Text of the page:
The story is bookended with two other, shorter, chapters from the point of view of a neutral observer, who sees three photos of Ōba and eventually tracks down one of the characters mentioned in the notebooks who knew him personally.
Ōba refers to himself throughout the book using the reflexive pronoun "Jibun" (自分), whereas the personal pronoun "Watashi" (私) is used both in the foreword and afterword to the book by the writer, whose name is unclear. The name "Ōba" is actually taken from one of Dazai's early works, "Petals of Buffoonery" (道化の華).
Ningen Shikkaku was adapted to film in 2009, the 100th anniversary of Dazai's birth. The film was directed by Genjiro Arato, the producer responsible for the award-winning Zigeunerweisen in 1980. Filming started in July, and it was released on February 20, 2010. The film stars Toma Ikuta (24) as Ōba Yōzō, a young man who finds it hard to relate to the world around him, but masks this sense of alienation with a jovial demeanor. Still, his life spirals toward self-destruction. Actress Satomi Ishihara (22) plays one of the several women in his life, and the only one he marries. The film was marketed outside Japan under the title Fallen Angel.
A new version of Ningen Shikkaku is to be released September 13, 2019, starring Shun Oguri in the role of writer Osamu Dazai. Movie is directed by photographer and film director Mika Ninagawa.
Another adaption of the story was told in the four first episodes of the anime series Aoi Bungaku that was released in 2009. The anime won the Platinum Grand Prize at the Future Film festival in Italy.
An anime titled Bungou Stray Dogs features a character named after Osamu, as well as various influences from No Longer Human.
Usamaru Furuya created a three-volume manga version of No Longer Human, serialized in Shinchosha's Comic Bunch magazine beginning in number 10, 2009. An English edition was published by Vertical, Inc. in 2011–2012.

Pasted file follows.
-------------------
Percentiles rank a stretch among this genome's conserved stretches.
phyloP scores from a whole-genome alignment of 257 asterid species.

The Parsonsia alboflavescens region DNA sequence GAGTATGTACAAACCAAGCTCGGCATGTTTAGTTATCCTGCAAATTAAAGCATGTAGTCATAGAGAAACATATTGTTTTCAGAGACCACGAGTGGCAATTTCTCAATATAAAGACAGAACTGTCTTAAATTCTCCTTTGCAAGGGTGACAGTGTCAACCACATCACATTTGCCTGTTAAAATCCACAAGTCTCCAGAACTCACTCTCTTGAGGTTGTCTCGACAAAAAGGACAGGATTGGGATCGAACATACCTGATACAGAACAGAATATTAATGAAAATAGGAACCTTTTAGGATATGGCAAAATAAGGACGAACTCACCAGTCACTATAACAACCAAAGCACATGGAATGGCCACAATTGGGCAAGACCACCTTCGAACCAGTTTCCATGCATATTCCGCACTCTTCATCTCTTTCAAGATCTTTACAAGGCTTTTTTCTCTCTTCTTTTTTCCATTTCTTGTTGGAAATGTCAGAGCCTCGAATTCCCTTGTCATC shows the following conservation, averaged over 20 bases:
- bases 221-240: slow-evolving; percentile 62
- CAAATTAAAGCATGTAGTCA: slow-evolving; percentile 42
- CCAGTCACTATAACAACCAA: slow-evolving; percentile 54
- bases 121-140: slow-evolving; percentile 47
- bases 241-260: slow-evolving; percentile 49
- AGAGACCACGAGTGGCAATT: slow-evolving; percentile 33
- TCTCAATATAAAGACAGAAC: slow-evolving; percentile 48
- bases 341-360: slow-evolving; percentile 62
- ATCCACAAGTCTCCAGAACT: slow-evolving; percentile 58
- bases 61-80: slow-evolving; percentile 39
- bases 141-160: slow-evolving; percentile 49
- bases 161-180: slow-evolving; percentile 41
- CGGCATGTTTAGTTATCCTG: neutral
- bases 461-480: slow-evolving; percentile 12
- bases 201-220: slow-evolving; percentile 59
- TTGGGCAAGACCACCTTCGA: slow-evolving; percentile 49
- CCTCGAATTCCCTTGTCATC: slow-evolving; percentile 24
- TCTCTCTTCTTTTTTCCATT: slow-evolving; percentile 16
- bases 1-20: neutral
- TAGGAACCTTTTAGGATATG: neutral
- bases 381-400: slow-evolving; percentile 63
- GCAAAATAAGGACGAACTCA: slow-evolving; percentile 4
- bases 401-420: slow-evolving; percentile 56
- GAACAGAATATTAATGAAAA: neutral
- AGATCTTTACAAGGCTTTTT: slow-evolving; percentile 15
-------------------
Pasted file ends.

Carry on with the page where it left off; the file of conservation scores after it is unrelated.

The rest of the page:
Yasunori Ninose created another manga version of No Longer Human, titled Ningen Shikkaku Kai (壊,"kai" = "destruction"), serialized in Champion Red from April to July in 2010. Unlike Furuya's version, this manga depicts human beings' negative emotion and sexual intercourse as tentacles, which have enthralled Ninose since he was five years old.
A third version (ISBN 978-4872578102), a straight retelling of the story in its original pre-WWII setting, was commissioned for the Manga de Dokuha series (comic adaptations of classic literature), published by Gakken. An English edition was published in online format by JManga in 2011.
William Bradbury of The Japan Times called it a timeless novel, saying that "The struggle of the individual to fit into a normalizing society remains just as relevant today as it was at the time of writing." Serdar Yegulalp of Genji Press noted the strength of Dazai in portraying the situation of the protagonist, describing the novel as "bleak in a way that is both extreme and yet also strangely unforced". Both critics have noted the autobiographical qualities of the novel, but claim that Dazai's style causes readers to connect to Ōba rather than focus on the author.
- "Takeshi Obata Illustrates Cover for Best-Selling Japanese Novel". ComiPress. August 22, 2007. Retrieved 2009-07-27.
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- "映画 『人間失格』". Tokyo now (in Japanese). 2018. Archived from the original on December 19, 2018. Retrieved December 19, 2018.
- "No Longer Human Anime Wins at Italy's Future Film Fest". Anime News Network. April 26, 2011. Retrieved April 26, 2011.
- "Toronto Comic Arts Festival to Host Usamaru Furuya". Anime News Network. Retrieved 20 February 2011.
- "No Longer Human". Vertical, Inc. Retrieved 10 December 2011.
- マンガ界の奇才が太宰に挑む 『人間失格 壊』. Men's Cyzo (in Japanese). Retrieved 21 February 2011.
- "No Longer Human". JManga. Archived from the original on 14 May 2013. Retrieved 10 December 2011.
- Bradbury, William. "No Longer Human". The Japan Times. Retrieved 14 March 2015.
- Yegulalp, Serdar. "Book Reviews: No Longer Human (Osamu Dazai)". Genji Press. Retrieved 14 March 2015.